Anatomy of a breach – analyzing the impacts of recent, high-profile security incidents
On July 22, 2015, security experts Jeff Schmidt – the CEO of Authomate – and Doug Howard – the CEO of Savanture – will join Access Granted executive editor, Ryan Schradin, for the first event in the publication’s upcoming series of security and authentication-focused Webinars.
This first Webinar, entitled, “Anatomy of a Breach,” will look at five of the most high-profile security incidents of the past year that impacted the finances and personally identifiable information of a large number of users.
During the Webinar, panelists will dissect each individual security breach – discuss how each occurred, what was compromised and how each could have been proactively avoided. The breaches to be analyzed include:
Starbucks – compromised user accounts and the “auto reload” feature on Starbucks gift cards enabled bad actors to drain an almost unlimited amount of money from caffeine lovers and their bank accounts.
Anthem – a network breach in February enabled hackers to access, “names, dates of birth, Social Security numbers, health care ID numbers, home addresses, email addresses, (and) employment information, including income data.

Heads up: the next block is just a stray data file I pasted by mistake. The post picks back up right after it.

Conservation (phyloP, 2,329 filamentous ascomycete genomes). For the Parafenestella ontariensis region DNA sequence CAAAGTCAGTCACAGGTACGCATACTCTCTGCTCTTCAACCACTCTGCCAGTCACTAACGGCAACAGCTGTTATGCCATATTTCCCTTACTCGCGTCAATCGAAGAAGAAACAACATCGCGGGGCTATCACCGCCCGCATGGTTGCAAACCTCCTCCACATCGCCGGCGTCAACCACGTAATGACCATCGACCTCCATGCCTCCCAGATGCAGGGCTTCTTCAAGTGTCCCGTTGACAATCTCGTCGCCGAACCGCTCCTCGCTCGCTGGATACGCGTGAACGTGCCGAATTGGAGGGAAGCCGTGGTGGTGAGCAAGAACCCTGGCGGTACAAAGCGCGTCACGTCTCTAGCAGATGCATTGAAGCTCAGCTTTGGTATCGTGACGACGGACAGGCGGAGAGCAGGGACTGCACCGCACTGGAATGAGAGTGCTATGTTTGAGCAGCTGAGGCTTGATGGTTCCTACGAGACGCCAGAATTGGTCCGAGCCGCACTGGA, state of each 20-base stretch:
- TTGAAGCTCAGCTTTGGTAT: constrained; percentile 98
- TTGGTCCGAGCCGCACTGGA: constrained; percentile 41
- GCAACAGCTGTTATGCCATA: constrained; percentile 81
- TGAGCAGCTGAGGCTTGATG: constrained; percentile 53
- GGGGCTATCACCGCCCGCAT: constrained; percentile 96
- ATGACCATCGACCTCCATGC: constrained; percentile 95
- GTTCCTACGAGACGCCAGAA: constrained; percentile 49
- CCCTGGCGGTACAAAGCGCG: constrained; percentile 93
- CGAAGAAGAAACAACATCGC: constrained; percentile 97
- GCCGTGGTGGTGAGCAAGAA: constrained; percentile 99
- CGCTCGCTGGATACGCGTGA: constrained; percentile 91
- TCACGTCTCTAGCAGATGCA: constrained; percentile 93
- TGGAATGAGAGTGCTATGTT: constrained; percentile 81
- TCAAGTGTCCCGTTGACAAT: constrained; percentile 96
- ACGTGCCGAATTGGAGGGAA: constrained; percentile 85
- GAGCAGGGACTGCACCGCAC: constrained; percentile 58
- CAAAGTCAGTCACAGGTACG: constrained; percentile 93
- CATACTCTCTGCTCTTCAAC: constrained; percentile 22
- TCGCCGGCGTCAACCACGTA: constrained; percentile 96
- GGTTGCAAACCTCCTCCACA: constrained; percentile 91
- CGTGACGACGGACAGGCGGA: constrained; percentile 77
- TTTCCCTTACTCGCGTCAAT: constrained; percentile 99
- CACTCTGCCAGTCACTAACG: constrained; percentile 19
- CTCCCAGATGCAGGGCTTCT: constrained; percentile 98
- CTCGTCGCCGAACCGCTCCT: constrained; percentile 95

Dropbox – in 2014, stolen credentials and password reuse enabled hackers to access the Dropboxes of Internet users. The cloud storage site that enables users to access files securely from any location claims they weren’t breached directly, but compromises of other companies led to bad actors using stolen credentials to access user accounts.
JPMorgan Chase – last October, a breach of one of the nation’s largest financial institutions enabled bad actors to access information of, “approximately 76 million households and 7 million small businesses.” Information that may have been compromised included, “User contact information – name, address, phone number and email address – and internal JPMorgan Chase information relating to such users.”
Office of Personnel Management (OPM) – a breach of the agency that essentially acts as the human resources department for the entire federal government while also handling background checks may have compromised the personal information for as many as 21 million government employees.
For more information about the upcoming Webinar, to read bios for the panelists, or to register to attend, click HERE.